Would you give up Chris Archer, Hak-Ju Lee, Brandon Guyer and Robinson Chirinos to get Matt Garza. The Cubs are getting set to do just that, I've learned this morning. An announcement is not imminent for several reasons (physical exams, for one), but that is the package (based on several conversations with reliable sources I've had last night and early this morning) the Cubs will to give up to get what they believe is a No. 1 or No. 2 pitcher. I've also learned there may be additional parts to the deal for each team.
UPDATE: Sources tell me the Cubs will send outfielder Sam Fuld to the Rays and that the Rays will send OF Fernando Perez and another player to Chicago.
Although reports earlier this week of an imminent trade might have been premature, there's no doubt Cubs GM Jim Hendry is working feverishly to get Garza. This morning, we'll take a look at some of the factors in such a trade, if it takes place in the next few days or not until later or not at all.
Whether you like or don't like Hendry, one of his traits is dogged persistence. As I've written before, Hendry tends to focus like the proverbial laser beam on what he wants, and he either gets it or damn near dies trying. It seems to me, based on several conversations, Hendry is doing all he can to pry Garza from the Rays, who have Garza, B.J. Upton and Andy Sonnanstine as arbitration eligible players this winter.
The only so-called untouchables on the Cubs are shortstop Starlin Castro, pitcher Andrew Cashner and center-field prospect Brett Jackson. To me, Archer should be in that group, but you have to give up something to get something, and that’s the price of poker, as Hendry likes to say.
The good news for those who follow Cubs prospects is that pitcher Trey McNutt does not appear to be part of any deal. Nor does third baseman Josh Vitters, although opinion is split on whether Vitters remains a top-flight prospect. Lee is a middle infielder. Archer was the Cubs' minor-league pitcher of the year in 2010, and outfielder Guyer was their minor-league player of the year. Chirinos is 25 and is a catcher converted from an infielder.
I can hear the howls of protest now: The Cubs have spent all this time building a good farm system, and now Hendry is going to trade it all away. Those protests aren't entirely baseless. On the other hand, the Cubs will tell you that part of a having a good farm system is using that talent for your own club as well as to obtain major-league talent.
Except for one trade, Hendry has done a good job with these types of trades. See Rich Harden, Derrek Lee and Aramis Ramirez. The one big clunker was the trade of three pitchers, including Ricky Nolasco to Florida for Juan Pierre between the 2005 and 2006 seasons. The Cubs overrated Pierre's strengths and underrated his weaknesses. They also look bad because they traded three young pitchers for a guy they had for only one year.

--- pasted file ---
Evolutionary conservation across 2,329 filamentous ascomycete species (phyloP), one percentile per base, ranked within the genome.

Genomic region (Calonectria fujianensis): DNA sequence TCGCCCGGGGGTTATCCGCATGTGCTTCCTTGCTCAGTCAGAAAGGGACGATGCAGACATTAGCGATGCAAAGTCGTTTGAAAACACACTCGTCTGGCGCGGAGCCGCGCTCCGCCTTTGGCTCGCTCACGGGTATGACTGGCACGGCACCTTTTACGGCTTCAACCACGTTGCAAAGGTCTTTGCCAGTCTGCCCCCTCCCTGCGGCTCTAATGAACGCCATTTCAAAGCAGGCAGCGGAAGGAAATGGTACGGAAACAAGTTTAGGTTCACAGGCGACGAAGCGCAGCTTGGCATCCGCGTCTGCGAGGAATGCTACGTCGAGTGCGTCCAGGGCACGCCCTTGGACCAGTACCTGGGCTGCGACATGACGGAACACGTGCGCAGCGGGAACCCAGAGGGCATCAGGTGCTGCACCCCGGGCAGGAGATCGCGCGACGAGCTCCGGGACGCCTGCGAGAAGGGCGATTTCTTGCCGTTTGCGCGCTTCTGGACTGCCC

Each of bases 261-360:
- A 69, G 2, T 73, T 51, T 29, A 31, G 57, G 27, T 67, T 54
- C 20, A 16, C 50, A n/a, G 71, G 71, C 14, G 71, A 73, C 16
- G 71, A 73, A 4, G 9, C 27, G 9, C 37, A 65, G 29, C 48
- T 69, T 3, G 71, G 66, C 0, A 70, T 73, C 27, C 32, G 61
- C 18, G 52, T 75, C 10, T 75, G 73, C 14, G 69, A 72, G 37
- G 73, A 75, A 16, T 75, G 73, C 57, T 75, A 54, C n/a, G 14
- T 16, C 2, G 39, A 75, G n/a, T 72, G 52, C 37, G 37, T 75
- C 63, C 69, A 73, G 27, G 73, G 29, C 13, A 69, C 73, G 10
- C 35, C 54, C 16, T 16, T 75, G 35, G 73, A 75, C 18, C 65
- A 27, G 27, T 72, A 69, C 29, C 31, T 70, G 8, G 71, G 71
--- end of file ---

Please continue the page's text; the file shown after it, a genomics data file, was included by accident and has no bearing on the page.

Their take on a Garza deal will be that they have Garza under control for several years and that he's a possible top-of-the-rotation pitcher. The first part is true; the second part is open to question. The Cubs also will tell you Garza has pitched in pressure and playoff situations, whereas a pitcher such as Zach Greinke (who went to the Brewers) has not.
Hendry has repeatedly said, and I think he believes it, that the Cubs are 3-4 moves away from contending in the NL Central again. Garza would be the third major move this winter, when the Cubs have signed first baseman Carlos Pena and reliever Kerry Wood, getting Wood for only $1.5 million and perhaps freeing up the money it would take to withstand even an arbitration hit by Garza.
A large segment of the Cubs' fan base has turned against Hendry after two straight disappointing seasons and with the 2004-06 disasters not forgotten, either.
Cubs owner Tom Ricketts seems still to have great faith in Hendry, who is signed through 2012. In the back of his mind, though, Hendry has to feel that the Cubs have to win this year; Ricketts might not have wanted to eat two years of Hendry's contract, but one might be palatable. Even though Ricketts has expressed his belief in the farm system, I doubt he'd veto this type of Garza scenario if he thought it could get the Cubs back into position for the playoffs.
Things have been very quiet around Wrigley Field the last few days, with Hendry hunkered down. Turns out it was a little too quiet.